**Problem**: (2000 Putnam - A5) Three distinct points with integer coordinates lie in the plane on a circle of radius $ r > 0 $. Show that two of these points are separated by a distance of at least $ r^{1/3} $.

**Solution**: I will admit that this is not my solution. But it's just so amazingly awesome it deserves to be here.

Let the triangle formed by the segments between the three points have side lengths $ a, b, c $. By a well-known formula, the area of the this triangle is $ \frac{abc}{4r} $.

On the other hand, by Pick's Formula, we know the area is $ I+\frac{B}{2}-1 \ge \frac{3}{2}-1 = \frac{1}{2} $. So

$ \frac{abc}{4r} \ge \frac{1}{2} \Rightarrow abc \ge 2r $.

But by AM-GM, we have $ \max\{a, b, c\} \ge (abc)^{1/3} \ge (2r)^{1/3} > r^{1/3} $. QED.

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Comment: This is a really neat solution because it uses some well-known formulas to prove a very interesting result. Finding it would probably be considerably more difficult than reading it (as with many proofs), but the conciseness of the proof is almost too good to be true.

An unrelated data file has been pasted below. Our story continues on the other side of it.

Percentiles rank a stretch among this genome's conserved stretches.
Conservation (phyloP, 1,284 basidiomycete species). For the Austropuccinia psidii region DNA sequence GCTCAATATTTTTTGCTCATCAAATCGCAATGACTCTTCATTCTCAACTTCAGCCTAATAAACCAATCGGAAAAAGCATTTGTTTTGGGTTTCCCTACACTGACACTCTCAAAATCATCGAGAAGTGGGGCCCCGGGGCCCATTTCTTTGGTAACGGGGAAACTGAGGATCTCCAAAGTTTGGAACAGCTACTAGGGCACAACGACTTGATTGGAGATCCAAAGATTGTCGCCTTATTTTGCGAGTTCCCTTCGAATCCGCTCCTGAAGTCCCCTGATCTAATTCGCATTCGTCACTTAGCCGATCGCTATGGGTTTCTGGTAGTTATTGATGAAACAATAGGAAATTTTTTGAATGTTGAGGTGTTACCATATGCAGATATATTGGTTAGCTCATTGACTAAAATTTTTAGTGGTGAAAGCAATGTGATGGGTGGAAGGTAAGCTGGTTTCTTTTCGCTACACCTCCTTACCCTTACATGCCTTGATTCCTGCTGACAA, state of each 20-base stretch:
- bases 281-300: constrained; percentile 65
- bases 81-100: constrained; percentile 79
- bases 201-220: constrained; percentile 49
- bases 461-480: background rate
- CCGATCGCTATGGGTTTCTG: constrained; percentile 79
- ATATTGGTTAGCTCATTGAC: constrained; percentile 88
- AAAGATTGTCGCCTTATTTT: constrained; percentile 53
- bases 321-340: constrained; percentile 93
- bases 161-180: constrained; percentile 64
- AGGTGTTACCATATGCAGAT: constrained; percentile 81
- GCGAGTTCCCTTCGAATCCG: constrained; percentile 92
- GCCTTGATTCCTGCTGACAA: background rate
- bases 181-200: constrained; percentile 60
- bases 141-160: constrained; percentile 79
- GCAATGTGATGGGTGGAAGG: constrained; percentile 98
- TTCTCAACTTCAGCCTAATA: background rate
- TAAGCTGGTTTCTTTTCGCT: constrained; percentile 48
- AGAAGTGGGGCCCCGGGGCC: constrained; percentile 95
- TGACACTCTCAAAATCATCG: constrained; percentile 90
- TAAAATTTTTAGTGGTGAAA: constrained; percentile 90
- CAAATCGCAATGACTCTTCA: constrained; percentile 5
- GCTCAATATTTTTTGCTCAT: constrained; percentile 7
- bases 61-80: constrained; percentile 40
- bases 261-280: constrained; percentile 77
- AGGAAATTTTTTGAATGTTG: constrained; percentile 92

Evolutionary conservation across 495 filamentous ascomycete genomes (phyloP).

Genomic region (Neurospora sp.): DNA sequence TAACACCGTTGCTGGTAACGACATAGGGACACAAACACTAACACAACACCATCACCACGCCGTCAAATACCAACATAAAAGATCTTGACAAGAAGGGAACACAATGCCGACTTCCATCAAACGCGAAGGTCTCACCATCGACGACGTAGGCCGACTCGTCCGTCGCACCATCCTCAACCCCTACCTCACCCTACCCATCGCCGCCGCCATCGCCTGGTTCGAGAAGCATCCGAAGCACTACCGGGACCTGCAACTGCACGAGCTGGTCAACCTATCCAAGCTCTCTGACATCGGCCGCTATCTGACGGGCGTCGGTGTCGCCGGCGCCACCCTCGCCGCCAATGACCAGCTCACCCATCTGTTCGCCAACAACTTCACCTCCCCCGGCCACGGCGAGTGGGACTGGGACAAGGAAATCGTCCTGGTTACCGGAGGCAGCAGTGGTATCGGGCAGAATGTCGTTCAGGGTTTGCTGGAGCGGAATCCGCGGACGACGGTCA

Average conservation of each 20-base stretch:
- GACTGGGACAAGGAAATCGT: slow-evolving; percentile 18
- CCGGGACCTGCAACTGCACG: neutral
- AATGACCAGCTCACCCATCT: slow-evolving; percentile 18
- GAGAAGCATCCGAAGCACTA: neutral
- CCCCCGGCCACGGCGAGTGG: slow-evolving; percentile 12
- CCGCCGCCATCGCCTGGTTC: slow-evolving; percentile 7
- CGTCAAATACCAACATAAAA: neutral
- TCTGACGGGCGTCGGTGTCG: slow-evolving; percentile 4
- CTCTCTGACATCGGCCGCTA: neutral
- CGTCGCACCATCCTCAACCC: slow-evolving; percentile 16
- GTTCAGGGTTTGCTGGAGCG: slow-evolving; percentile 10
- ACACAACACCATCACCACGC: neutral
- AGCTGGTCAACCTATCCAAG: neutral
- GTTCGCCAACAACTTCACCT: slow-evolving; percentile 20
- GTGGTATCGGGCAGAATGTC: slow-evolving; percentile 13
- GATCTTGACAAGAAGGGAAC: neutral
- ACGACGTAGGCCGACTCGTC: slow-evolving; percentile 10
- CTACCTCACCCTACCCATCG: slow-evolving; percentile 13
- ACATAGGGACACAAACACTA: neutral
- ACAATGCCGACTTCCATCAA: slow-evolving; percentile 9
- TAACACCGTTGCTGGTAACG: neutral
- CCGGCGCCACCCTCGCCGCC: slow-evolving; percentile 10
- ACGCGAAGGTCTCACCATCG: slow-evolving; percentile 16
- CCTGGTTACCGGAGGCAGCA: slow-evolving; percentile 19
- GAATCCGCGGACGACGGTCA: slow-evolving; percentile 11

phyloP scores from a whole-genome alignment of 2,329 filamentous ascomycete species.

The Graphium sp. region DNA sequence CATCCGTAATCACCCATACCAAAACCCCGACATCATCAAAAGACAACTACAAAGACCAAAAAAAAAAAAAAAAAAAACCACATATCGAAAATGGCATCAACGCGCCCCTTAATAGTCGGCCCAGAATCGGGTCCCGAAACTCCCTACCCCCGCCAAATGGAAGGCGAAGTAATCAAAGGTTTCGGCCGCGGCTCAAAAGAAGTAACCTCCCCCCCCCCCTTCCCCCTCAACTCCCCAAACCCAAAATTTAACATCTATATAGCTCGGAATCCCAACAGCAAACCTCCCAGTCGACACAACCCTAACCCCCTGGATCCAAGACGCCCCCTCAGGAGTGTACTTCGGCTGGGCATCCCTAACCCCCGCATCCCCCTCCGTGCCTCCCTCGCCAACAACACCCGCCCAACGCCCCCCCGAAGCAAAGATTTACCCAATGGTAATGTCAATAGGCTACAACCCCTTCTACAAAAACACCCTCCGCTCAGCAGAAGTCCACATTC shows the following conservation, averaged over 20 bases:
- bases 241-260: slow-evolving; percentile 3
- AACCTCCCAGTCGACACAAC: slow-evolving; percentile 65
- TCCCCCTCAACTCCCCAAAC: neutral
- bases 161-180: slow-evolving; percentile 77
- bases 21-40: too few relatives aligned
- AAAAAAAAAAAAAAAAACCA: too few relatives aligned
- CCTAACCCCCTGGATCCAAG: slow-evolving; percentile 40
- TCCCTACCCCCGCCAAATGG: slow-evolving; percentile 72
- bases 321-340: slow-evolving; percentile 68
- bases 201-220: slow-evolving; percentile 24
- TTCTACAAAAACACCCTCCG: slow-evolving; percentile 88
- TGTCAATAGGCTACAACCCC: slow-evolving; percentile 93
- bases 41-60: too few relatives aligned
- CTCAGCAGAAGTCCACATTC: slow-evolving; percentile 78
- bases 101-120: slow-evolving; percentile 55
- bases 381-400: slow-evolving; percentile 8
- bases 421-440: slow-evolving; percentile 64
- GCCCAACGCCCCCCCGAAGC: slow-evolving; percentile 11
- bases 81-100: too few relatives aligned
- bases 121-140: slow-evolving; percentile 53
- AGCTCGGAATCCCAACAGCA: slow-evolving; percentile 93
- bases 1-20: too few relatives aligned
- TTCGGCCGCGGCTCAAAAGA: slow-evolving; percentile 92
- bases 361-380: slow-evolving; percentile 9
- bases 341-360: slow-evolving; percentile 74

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Practice Problem: (2000 Putnam - A4) Show that the improper integral $ \displaystyle \lim_{B \rightarrow \infty} \int_0^B \sin{(x)} \sin{(x^2)} dx $ converges.

That's not AM-GM, that just follows from the definition of a maximum and from the fact that x^{1/3} is an increasing function.

ReplyDeletePIck's is definitely one of the coolest things ever, but then that bound is pretty weak...

Oh, well AM-GM does it, too... lol. Yeah, anyway...

ReplyDeleteyou were sorta right on the practice problem

ReplyDeleteYeah, the square is just on the inside.

ReplyDelete